He goes to his kitchen cupboard and from among the colanders and measuring jugs he extracts a black velvet fedora – size seven, silk-lined, from a London company established in 1879. In green marker around the inside rim are the words “With love from David – Christmas 2005”. Bowie gave it to him over Christmas dinner that year. “It’s the hat that he wore in The Man Who Fell to Earth,” Moby says. “There’s this amazing picture of him wearing it with John Lennon and it’s clearly when he was doing a lot of cocaine.”

Moby lived on Mott Street in Little Italy and Bowie lived on Mulberry Street. “I had a little roof deck, and he had a beautiful roof terrace, and we could wave at each other.” They were neighbours and friends, worked on music together, went on tour together, had barbecues together. He says the title of Bowie’s last album, Black Star, is a reference to the 1960 Elvis Presley song of the same name “about the end of a life” (“And when a man sees his black star,/He knows his time, his time has come”).

“David had been sick for a long time,” he says. “Or ill, as you say in the UK. So, David had been ill for a long time. I was very pleased that . . . after he died, people were asking me, ‘How do you feel?’ and I’m like, ‘Actually, I’m just kind of happy that he lived as long as he did.’ Because I . . . had thought, yeah, I had thought that he was going to die a little before that. So.”

The Radiohead singer Thom Yorke lives just up the street from him in Los Angeles but Moby has never met him “as far as I know”. Apart from Bowie, he claims not to have musician friends.

“Musicians – and I’m sure you’ve encountered this many times – have a sense of self-importance that is off-putting,” he says. “It is very hard to be friends with someone who thinks that just by showing up, they’re doing something special. At the end of the day, you want to say to them, ‘You know what? You wrote a couple of good songs. Let’s put it in perspective.’”

He was born on 11 September 1965, and on his 36th birthday he watched the twin towers burning from his roof deck. He tells me that when the second plane hit and it became clear the first was no accident, he heard “the cumulative effect of ten thousand rooftops covered with people, and the weirdest scream. A scream of horror but also a scream of understanding.”

Fifteen years on, he talks about this year’s politics as a Manichaean thing. “Half the world are motivated by fear and desire to move backwards, and the other half are motivated by optimism and a desire to move forward rationally. It’s religious tolerance versus fundamentalism; it’s racism versus inclusion. I wonder if there’s a way we can make peace with that whole other half of humanity who are holding on to a non-evidence-based approach to the future. But I don’t know what it is.” He has known Hillary Clinton for two decades, was a vocal supporter of hers during the election run and released a pair of anti-Trump tracks for Dave Eggers’s music project 30 Days, 50 Songs.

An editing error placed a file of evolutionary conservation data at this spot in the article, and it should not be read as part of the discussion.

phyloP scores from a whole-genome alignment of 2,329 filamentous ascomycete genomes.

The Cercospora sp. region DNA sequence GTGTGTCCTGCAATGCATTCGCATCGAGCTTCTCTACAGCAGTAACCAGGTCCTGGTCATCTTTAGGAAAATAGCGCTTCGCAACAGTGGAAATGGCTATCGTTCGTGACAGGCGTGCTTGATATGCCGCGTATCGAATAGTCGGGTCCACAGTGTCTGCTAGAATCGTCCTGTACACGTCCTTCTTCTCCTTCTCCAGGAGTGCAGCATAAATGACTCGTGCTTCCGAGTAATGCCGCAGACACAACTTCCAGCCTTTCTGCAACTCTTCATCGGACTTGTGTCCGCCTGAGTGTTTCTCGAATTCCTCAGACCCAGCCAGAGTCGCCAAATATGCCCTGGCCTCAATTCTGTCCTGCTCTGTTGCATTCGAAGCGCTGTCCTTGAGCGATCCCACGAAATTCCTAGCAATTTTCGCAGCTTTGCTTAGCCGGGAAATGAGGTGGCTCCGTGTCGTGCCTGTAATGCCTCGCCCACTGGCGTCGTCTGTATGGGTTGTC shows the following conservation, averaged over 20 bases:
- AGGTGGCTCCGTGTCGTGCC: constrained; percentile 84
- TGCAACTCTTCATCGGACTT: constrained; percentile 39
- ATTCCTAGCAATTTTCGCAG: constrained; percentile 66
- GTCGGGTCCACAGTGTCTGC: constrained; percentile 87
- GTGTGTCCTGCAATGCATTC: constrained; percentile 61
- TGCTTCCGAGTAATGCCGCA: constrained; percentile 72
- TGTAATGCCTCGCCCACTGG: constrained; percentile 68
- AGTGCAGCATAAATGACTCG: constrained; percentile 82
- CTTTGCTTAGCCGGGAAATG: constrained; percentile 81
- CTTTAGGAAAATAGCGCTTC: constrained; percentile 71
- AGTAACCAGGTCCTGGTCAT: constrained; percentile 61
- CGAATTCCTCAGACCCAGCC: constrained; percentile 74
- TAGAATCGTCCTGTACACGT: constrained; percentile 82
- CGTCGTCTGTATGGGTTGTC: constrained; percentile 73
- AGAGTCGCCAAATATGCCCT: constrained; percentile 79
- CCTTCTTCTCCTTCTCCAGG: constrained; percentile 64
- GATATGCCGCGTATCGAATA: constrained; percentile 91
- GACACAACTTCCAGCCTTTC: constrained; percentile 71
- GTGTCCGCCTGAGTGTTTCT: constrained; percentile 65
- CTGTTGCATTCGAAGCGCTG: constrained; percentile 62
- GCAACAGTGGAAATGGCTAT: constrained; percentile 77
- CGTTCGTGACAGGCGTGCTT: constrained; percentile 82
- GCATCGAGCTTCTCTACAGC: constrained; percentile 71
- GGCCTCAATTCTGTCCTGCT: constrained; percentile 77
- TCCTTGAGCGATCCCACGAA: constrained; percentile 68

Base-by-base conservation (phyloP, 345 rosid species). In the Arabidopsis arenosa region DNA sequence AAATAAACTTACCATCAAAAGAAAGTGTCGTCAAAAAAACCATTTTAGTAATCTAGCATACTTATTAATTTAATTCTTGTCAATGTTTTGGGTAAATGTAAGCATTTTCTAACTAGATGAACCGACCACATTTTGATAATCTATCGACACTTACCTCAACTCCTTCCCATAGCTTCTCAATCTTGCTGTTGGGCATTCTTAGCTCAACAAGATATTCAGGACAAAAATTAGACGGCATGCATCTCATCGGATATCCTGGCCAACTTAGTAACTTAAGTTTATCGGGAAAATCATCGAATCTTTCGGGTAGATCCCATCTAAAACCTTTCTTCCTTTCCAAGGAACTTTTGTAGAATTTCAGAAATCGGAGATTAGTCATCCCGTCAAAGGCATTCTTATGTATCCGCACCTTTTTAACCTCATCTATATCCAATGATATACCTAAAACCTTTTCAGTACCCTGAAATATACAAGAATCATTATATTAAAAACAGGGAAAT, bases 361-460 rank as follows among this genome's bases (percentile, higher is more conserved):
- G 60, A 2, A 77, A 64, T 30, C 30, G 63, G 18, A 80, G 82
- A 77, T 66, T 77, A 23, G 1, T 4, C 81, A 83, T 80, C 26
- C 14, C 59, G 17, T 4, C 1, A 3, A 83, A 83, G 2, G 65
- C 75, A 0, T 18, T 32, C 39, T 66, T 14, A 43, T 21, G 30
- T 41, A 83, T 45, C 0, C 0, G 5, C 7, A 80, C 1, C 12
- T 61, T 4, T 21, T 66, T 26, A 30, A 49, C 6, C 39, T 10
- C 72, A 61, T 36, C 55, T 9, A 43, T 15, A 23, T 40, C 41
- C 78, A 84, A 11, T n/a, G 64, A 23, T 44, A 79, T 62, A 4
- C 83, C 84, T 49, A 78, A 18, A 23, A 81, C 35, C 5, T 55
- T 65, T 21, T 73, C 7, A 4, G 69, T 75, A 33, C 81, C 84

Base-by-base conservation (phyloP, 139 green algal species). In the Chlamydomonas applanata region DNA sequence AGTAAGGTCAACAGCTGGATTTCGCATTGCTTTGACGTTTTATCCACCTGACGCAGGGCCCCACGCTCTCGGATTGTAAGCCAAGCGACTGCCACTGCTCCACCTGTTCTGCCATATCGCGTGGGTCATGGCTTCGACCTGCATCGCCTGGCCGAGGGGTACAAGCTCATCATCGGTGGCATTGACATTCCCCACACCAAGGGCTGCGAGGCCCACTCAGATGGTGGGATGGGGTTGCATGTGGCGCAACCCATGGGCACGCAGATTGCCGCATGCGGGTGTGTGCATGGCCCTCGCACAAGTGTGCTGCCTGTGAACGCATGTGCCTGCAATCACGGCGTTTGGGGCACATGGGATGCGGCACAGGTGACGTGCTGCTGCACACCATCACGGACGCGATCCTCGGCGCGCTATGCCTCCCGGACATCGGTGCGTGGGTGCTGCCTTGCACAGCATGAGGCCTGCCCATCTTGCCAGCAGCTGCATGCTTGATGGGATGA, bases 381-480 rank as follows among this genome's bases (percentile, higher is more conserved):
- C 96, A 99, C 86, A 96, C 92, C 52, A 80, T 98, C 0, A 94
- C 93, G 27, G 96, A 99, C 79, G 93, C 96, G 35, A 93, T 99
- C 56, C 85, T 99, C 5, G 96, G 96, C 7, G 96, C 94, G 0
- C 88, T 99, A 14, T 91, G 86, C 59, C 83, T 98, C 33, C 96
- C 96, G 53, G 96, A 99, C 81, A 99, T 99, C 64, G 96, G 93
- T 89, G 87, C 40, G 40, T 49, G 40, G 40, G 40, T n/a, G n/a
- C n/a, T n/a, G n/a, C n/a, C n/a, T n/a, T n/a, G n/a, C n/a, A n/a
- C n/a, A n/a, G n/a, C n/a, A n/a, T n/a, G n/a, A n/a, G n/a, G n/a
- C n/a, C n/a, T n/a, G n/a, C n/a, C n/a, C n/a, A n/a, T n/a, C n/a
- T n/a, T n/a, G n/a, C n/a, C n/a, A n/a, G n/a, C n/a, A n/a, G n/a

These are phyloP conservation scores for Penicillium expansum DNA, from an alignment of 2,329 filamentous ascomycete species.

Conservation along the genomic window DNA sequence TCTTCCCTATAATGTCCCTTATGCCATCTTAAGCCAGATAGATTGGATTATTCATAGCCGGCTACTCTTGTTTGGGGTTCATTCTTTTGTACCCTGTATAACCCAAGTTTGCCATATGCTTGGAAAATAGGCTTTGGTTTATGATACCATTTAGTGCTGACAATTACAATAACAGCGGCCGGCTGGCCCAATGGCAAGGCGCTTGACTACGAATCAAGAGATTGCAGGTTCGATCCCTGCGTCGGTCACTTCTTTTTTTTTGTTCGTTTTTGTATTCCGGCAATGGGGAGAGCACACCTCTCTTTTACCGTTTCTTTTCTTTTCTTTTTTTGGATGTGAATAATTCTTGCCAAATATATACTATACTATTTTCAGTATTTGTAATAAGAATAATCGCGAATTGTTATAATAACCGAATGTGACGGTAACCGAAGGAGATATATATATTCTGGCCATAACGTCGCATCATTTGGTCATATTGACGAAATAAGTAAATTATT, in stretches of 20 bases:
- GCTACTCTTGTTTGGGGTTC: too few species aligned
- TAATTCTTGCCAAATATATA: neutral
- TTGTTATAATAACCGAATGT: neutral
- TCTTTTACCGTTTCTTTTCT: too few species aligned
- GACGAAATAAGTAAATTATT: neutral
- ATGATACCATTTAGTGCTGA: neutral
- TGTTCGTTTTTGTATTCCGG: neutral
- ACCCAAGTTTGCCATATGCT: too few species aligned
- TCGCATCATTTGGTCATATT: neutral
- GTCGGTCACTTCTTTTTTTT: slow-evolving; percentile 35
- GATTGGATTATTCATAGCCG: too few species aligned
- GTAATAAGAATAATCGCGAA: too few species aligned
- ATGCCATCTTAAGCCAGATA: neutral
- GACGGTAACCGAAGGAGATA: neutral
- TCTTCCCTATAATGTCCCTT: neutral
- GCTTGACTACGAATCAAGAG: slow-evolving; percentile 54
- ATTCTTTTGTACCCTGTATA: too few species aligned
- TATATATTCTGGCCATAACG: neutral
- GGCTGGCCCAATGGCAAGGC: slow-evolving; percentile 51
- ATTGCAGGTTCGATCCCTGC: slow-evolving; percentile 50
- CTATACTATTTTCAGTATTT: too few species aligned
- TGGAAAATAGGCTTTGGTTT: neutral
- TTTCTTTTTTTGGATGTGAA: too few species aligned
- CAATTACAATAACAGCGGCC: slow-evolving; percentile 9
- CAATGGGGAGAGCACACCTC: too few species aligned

He says that many celebrity Clinton backers were cautious to come out for her during the primaries “because Bernie supporters wanted to crucify you. Now Trump has united and inspired Democrats more than anything since the Vietnam War.”

The election result, he says, might just be “the equivalent of a crystal meth addict going on one last bender. Maybe this bender will finally convince Americans to stop voting for Republicans. Because they are terrible. There has always been an understanding that if everyone in America voted, there would be no Republican politicians. The reason Republicans win is that most Americans don’t vote.

“Those of us on the left who were brought up to be tolerant of people who had different opinions from us – well that’s great, ­unless the opinions are bigoted and wrong. If someone is a climate-change denier, they are wrong. If someone voted for Brexit, they are wrong. If someone voted for Trump, they are wrong. There is a lot of ambiguity in the world, but not about these things.”

The clock ticks towards 11.15am and Moby, ever punctual, is done.

“These Systems Are Failing” is out now on Little Idiot/Mute

Kate Mossman is the New Statesman's arts editor and pop critic.

This article first appeared in the 08 December 2016 issue of the New Statesman, Brexit to Trump